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Talk: Benoît Peeters - "Hergé and the Creation of Tintin", 15/10/2018, Lancaster U.K.

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#1 · Posted: 20 Sep 2018 17:19
Just found out about an event next month - Benoît Peeters, biographer of Hergé and scholar of all things Tintin-related, is to give a talk entitled Hergé and the Creation of Tintin, held under the auspices of Lancaster University (where M. Peeters is currently their first Professor of Graphic Fiction and Comic Art).

The talk takes place at The Storey, Meeting House Lane, Lancaster LA1 1TH, on Monday the 15th of October, 2018, from 19:30 – 20:30, followed by a drinks reception.

It's free to attend, but tickets need to be reserved using this link.

I'm sure that this will be a fascinating talk, and well worth attending if you can make it.

Professor Peeter's book Le Monde d'Hergé was my first "behind the scenes" look at the works of Hergé, and still remains a "go to" source for all manner of information on the Tintin books; equally, his biography Hergé - Son of Tintin is probably the best of the available books on that subject.
#2 · Posted: 28 Sep 2018 22:01
Is there a chance this talk will be recorded?.
#3 · Posted: 16 Oct 2018 11:57
Hello all!

After attending the Tintin Conference held by Leeds Beckett University in June, I didn't expect to attend another academic event related to Tintin back up north so soon!

This time I was at the above stated public lecture, Hergé and the creation of Tintin by Benoît Peeters for Lancaster University's arts department.

It was held in a lovely restored building named The Storey, just down the road from Lancaster station. As it was a public lecture, it meant anyone (including non student me) could attend as long as they booked a place on EventBrite.

Unfortunately it wasn't live streamed or recorded for the general public, to answer number1fan's question.

In the small auditorium where the lecture was being held, there was a Blackwell's bookshop stall. A selection of paperback stories were on display as well as Prof. Peeters' Hergé - Son of Tintin biography and Michael Farr's Tintin - The Complete Companion. I presumed this was more for interested parties who were being introduced to Hergé and Tintin via the lecture than seasoned fans.

Prof. Peeters' lecture recapped Hergé's life and the creation of Tintin, and was just over an hour long. It was essentially a very abridged version of his biography, albeit with no mention of Quick and Flupke or Jo, Zette and Jocko.

The adaptations produced during Hergé's lifetime, bar Spielberg's 2011 film, weren't brought up either.

What I did appreciate was Prof. Peeters bringing up the political context Tintin was produced in and Hergé's regrettable situation during World War II. It is very easy to gloss over that period and minimise Hergé's mistakes so he would appear innocent, as we know some authors have a tendency to do.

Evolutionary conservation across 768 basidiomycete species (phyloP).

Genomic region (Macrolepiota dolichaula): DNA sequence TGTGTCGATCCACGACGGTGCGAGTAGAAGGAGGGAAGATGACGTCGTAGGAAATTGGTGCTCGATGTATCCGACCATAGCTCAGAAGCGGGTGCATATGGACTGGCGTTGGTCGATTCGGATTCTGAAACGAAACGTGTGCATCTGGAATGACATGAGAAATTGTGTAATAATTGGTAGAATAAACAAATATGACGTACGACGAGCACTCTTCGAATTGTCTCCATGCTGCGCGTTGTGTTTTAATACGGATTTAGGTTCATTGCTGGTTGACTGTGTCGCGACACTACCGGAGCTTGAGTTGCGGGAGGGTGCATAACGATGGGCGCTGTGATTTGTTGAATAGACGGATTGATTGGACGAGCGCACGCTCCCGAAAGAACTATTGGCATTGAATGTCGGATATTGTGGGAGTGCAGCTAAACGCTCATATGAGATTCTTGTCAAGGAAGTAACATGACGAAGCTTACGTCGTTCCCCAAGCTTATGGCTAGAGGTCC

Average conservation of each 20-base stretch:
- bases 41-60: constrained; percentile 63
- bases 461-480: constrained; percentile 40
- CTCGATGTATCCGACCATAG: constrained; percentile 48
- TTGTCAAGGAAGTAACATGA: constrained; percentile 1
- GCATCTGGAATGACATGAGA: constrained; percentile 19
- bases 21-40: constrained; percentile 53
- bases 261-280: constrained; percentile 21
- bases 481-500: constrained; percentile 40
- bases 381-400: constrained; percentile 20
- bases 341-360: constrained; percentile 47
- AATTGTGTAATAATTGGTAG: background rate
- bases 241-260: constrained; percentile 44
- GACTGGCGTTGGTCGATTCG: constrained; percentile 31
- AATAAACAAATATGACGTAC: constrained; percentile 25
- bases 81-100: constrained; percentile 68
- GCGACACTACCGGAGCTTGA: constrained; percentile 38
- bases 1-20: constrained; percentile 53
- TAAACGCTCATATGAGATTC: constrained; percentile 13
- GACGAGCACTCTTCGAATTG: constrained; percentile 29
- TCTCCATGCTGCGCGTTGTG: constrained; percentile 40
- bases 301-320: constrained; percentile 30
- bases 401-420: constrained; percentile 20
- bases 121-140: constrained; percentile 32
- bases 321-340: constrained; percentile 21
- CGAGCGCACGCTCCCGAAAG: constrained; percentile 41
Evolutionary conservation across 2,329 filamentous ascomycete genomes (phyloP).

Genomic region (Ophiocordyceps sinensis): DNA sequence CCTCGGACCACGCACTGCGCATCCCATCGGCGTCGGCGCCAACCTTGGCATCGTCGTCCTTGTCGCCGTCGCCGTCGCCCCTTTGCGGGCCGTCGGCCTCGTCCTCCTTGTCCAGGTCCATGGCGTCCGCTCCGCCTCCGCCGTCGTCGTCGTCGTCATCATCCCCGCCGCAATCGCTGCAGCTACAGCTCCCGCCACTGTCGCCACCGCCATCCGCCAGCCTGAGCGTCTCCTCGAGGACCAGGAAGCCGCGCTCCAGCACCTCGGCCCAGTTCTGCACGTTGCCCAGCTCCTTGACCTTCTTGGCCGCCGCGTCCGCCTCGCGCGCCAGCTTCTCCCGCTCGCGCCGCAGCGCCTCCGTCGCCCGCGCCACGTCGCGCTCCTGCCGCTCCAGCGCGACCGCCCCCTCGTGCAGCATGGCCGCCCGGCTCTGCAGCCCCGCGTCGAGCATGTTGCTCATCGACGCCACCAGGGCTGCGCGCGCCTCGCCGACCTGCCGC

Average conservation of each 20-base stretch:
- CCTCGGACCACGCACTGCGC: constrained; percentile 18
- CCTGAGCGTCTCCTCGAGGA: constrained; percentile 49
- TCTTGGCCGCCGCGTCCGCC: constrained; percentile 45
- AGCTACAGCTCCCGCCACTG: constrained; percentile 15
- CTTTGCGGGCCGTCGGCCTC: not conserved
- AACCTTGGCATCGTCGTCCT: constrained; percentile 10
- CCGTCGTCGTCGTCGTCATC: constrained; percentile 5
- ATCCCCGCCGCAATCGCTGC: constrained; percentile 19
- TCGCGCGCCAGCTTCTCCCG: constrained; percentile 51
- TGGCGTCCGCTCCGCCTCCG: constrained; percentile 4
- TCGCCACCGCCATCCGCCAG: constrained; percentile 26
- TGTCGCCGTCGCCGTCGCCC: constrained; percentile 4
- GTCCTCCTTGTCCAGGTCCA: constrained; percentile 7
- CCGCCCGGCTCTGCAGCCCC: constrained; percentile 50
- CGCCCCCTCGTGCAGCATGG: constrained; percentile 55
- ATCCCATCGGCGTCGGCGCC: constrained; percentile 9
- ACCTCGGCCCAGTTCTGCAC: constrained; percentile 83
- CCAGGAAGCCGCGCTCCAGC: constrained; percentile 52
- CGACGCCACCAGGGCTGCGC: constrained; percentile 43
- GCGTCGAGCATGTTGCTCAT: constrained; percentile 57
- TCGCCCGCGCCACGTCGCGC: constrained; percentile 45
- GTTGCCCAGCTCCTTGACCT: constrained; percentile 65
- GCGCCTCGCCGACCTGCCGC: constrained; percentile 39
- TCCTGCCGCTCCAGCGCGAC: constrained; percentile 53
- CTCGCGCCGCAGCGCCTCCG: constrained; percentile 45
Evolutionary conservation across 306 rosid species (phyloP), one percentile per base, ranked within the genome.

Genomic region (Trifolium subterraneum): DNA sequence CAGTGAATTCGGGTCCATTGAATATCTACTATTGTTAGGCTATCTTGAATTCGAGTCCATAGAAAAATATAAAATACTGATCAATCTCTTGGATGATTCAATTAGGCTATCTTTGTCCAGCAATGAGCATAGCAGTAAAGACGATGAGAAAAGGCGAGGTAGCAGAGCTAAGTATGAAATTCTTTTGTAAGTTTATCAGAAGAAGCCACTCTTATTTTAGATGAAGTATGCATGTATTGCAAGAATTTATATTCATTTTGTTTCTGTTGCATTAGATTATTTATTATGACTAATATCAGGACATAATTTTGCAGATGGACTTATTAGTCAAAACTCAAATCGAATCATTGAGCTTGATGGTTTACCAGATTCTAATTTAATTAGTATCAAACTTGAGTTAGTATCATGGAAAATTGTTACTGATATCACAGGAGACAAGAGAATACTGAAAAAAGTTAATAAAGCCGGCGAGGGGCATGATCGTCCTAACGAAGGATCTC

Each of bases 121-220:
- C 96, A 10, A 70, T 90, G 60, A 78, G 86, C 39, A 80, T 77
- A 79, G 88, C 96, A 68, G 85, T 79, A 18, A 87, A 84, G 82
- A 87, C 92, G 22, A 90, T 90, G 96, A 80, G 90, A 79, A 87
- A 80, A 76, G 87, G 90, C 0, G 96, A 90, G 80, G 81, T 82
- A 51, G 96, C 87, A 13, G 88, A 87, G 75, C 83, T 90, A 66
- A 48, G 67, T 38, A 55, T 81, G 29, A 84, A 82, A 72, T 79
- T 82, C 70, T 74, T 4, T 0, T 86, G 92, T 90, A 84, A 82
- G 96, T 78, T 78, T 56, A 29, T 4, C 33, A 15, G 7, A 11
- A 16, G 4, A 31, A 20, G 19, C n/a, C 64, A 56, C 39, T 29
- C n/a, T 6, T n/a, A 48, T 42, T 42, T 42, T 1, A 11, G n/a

After the lecture ended, Prof. Peeters was kind enough to sign my biography copy (also signing the date and location!) and we had a small pleasant chat after.

I did ask his opinion on Captain Haddock's nationality out of curiosity and having enquired Michael Farr earlier this year. His response was the Captain can be interpreted as British for his mannerisms and whisky fondness, though did not necessarily state that was his interpretation.

Overall, whilst it went over old ground for me, the lecture was a nice introduction for university students to Hergé and The Adventures of Tintin. Hopefully Prof. Peeters will do more public lectures about Hergé and Tintin in the future.
#4 · Posted: 18 Oct 2018 14:32
Thanks - that's a great synopsis, and it sounds like you had a lot of fun! :-)
#5 · Posted: 2 Nov 2018 02:07
Thank you for the report but I have a query.
It is very easy to gloss over that period and minimise Hergé's mistakes so he would appear innocent

Mistakes, plural.
As far as I know, Hergé, having declined to publish Tintin's Adventures in Rex's paper, went on publishing our hero in Le Soir, a newspaper at the time under German control.
Is there any other "mistake" you know about?
#6 · Posted: 2 Nov 2018 18:28
I think you may be quibbling slightly over what is idiomatic English in this instance; you might see continuing to work for the "stolen" Le Soir as a single mistake - others might define working for the paper over a period of time to be a series of "mistakes", work being an accumulation of actions, all of which might be classed as errors if the sum total is a general mistake.

However, one might see the fact that Hergé not only worked for a German-controlled newspaper, but continued to profit from the books he produced both during the war and after as "mistakes".
Likewise, he was able to continue benefiting both financially, and in the continued growth of his readership, from the publishing and selling books even when paper was rationed.
Benoît Peeters in his biography of Hergé points to a specific letter sent by Charles Lesne, warning Hergé that a deal for Het Laatste Nieuws (another German controlled paper) to carry the Flemish version of The Shooting Star might be construed as opportunistic, especially as the war seemed to be coming to an end.

Hergé replied that he was keen to use the situation to his advantage, and grow the readership for his product, as he anticipated an increase in competition from America as-and-when hostilities ceased.
He goes on to say that, as he is already considered a traitor for his collaboration (his word) with Le Soir, he may as well have his strips published in Het Laatste Nieuws and Algemeen Nieuws (another "stolen" paper, which published Quick & Flupke), as they can only shoot or hang him once, and not re-shoot and re-re-shoot him for each charge.